It’s the big question freshmen ask here at the University of Dallas: “Should I go to Rome in the fall or spring?”
While most are debating which Rome class to join, some students are asking whether they should go to Rome at all. I was a member of that group my freshman year.
I can’t speak for everyone, but for me, the debate was a difficult one.
So many people see the Rome semester as a vital component of UD’s Core curriculum, and some even come to UD because of the Rome program. But sometimes, it simply doesn’t work out.
For those who are unable to go to Rome for one reason or another, I want to reassure you that you can still get the full “UD experience.”
That’s not to say that studying abroad doesn’t have its obvious advantages. Senior Mary Bond described the moment when everything seemed to click.
“I was sitting on a mountain in Greece, and someone was giving a talk, and suddenly everything we had been learning just flowed together,” Bond said.
“You’re learning Lit Trad, theology, philosophy, Art and Arch. … and history. You’re learning about the same time period but from a different perspective … from that different school of thought.”
Everyone seems to come back from Rome having formed close-knit relationships. Who wouldn’t, after spending a semester communally suffering through sleepless nights the day before exams or paper due-dates because you just returned from some poorly-planned, last-minute trip to a random country?
I remember when my classmates came back from their fall semester in Rome. Students had this bond that I felt I didn’t share, and people constantly recounted the great and not-so-great experiences from Rome.
But, if you’re like me, and you weren’t able to go to Rome, don’t feel as though your education has suffered.
Yes, physically being in the places where everything you’ve been studying took place helps you achieve that “aha” moment, but it’s not essential for you to get to that point.
“I think [the Rome semester] made me more receptive, sooner, to the education here,” senior Clare Basil said. “I think I still would have been formed in the same way by the education here, it just might have taken more time to be open and aware of the education.”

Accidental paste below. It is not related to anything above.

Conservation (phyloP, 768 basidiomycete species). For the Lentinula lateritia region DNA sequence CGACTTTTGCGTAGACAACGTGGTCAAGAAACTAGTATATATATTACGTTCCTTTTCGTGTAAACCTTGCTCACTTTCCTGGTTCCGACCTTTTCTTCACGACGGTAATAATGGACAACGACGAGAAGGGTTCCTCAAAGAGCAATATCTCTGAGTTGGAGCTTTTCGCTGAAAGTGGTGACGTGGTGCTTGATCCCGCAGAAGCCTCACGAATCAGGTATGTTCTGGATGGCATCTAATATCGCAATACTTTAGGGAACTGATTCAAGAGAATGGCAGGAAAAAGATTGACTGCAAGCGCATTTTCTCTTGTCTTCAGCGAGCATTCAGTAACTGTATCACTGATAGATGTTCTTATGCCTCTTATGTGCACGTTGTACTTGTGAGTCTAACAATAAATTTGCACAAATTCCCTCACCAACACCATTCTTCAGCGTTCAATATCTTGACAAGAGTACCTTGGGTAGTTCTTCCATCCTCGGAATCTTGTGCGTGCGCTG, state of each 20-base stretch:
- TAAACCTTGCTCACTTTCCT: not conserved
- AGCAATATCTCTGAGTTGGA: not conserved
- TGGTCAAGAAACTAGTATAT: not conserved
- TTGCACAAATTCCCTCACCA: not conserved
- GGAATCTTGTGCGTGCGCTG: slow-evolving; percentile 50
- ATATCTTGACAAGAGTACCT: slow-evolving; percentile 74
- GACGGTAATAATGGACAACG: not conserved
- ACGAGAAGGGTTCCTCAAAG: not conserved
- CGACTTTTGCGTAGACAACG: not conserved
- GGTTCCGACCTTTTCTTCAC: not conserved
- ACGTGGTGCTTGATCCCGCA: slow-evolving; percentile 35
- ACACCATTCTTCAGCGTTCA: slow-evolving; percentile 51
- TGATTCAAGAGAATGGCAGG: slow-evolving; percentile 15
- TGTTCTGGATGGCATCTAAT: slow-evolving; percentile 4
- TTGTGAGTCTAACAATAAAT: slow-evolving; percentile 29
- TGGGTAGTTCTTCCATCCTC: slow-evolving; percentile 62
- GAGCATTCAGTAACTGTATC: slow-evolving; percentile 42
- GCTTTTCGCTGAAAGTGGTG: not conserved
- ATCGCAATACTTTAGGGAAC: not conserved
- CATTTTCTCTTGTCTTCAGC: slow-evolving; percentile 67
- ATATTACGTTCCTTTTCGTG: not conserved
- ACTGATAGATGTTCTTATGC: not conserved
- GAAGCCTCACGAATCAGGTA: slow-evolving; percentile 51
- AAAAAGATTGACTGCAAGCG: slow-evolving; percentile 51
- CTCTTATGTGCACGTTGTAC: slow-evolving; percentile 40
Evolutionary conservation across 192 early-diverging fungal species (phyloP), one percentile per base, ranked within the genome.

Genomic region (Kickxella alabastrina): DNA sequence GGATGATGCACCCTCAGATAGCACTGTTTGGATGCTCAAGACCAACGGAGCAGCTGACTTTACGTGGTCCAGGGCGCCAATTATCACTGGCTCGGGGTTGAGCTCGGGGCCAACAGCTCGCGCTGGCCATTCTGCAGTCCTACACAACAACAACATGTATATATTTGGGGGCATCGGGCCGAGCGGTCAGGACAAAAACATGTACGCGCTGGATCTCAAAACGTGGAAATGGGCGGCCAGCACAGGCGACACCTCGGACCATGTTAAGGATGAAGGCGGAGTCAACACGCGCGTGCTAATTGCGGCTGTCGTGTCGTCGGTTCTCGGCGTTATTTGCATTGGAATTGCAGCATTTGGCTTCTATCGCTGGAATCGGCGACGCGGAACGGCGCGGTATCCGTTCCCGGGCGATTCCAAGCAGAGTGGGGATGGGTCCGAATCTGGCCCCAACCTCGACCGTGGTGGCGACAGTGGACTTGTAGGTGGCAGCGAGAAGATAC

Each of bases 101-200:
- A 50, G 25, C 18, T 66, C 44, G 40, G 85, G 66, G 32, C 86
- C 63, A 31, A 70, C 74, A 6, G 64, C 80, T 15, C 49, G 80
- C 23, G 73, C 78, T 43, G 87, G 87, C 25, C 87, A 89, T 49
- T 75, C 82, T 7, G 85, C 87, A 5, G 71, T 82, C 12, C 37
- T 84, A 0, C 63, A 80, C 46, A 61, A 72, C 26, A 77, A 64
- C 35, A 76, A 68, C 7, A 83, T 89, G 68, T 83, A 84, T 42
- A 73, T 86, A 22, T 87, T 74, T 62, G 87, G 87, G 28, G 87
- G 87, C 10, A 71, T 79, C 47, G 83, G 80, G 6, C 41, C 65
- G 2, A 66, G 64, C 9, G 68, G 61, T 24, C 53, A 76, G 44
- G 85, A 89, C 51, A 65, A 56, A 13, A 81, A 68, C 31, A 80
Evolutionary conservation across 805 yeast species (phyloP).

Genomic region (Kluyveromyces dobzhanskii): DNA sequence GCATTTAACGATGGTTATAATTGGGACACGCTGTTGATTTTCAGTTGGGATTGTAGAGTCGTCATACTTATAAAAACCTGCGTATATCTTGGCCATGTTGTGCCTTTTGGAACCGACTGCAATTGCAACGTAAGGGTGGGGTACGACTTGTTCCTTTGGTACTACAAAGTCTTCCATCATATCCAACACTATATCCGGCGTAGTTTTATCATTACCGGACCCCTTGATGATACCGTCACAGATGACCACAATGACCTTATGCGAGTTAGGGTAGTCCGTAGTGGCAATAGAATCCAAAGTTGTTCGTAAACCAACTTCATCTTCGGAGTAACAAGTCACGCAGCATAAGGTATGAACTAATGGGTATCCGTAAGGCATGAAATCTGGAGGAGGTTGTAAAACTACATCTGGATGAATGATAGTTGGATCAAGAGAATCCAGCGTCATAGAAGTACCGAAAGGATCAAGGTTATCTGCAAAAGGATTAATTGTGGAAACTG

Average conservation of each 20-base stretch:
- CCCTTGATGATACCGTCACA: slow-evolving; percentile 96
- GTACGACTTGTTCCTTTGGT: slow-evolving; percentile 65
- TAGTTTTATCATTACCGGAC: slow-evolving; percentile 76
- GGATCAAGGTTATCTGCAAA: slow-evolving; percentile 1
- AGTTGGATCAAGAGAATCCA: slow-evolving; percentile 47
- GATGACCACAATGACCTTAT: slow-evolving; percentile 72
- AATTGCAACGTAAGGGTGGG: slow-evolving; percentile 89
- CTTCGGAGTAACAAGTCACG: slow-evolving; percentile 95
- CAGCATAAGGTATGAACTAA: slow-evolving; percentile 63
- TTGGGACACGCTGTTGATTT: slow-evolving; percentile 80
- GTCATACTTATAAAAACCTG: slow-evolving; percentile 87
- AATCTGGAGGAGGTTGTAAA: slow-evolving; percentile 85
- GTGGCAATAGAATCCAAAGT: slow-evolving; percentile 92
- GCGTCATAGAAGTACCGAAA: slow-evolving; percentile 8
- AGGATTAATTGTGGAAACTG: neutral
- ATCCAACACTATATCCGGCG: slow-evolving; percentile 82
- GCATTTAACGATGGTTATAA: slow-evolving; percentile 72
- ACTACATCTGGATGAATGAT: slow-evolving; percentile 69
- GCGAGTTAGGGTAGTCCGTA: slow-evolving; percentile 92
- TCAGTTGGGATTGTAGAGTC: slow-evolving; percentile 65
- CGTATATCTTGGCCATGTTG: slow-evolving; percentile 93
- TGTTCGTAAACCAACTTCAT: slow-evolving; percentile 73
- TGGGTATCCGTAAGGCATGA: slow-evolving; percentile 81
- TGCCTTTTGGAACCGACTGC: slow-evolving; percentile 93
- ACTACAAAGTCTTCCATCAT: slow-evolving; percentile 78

The Core classes are designed to flow from one to the other, even if you don’t take them in the “right order.” They also seem to tie right into the courses you take for your major, which was a surprise to me as a biology major.
I’ll never forget the spring semester of my sophomore year when I was taking Philosophy of the Human Person, a course taken in Rome by those who attend, and Physiology, a biology course. In philosophy, we were reading Thomas Nagel’s “Mind and Cosmos,” in which Nagel highlights the phenomenon that consciousness is. I was able to relate the philosophical component of consciousness to the physiological components of the brain — a connection I wouldn’t have made had I gone to Rome and not taken those two classes at the same time.
If it’s not that you feel you’ll be lacking academically by not going to Rome, but that you’ll miss out of a once-in-a-lifetime experience, I can’t comfort you there. The Rome program is a once-in-a-lifetime experience. You won’t, however, miss out on forming incredible friendships.
In the same way that appreciating the connections within the Core curriculum might take a little longer if you don’t go to Rome, forming those strong relationships with your classmates might also take more time. But the wait is worth it.
I appreciate the fact that not going to Rome has allowed me to form friendships with both the Fromers and Spromers. I’ve noticed that many friend groups are formed around which Rome class people were in, so in this way, I feel as though I am at an advantage. I was able to grow close to both sides of my class.
So, yes, I do sometimes regret not being able to participate in the Spromer vs. Fromer rivalry, but who says the competition has to be limited to two competitors?
Let’s spice up the competition and throw the Nomers into the mix.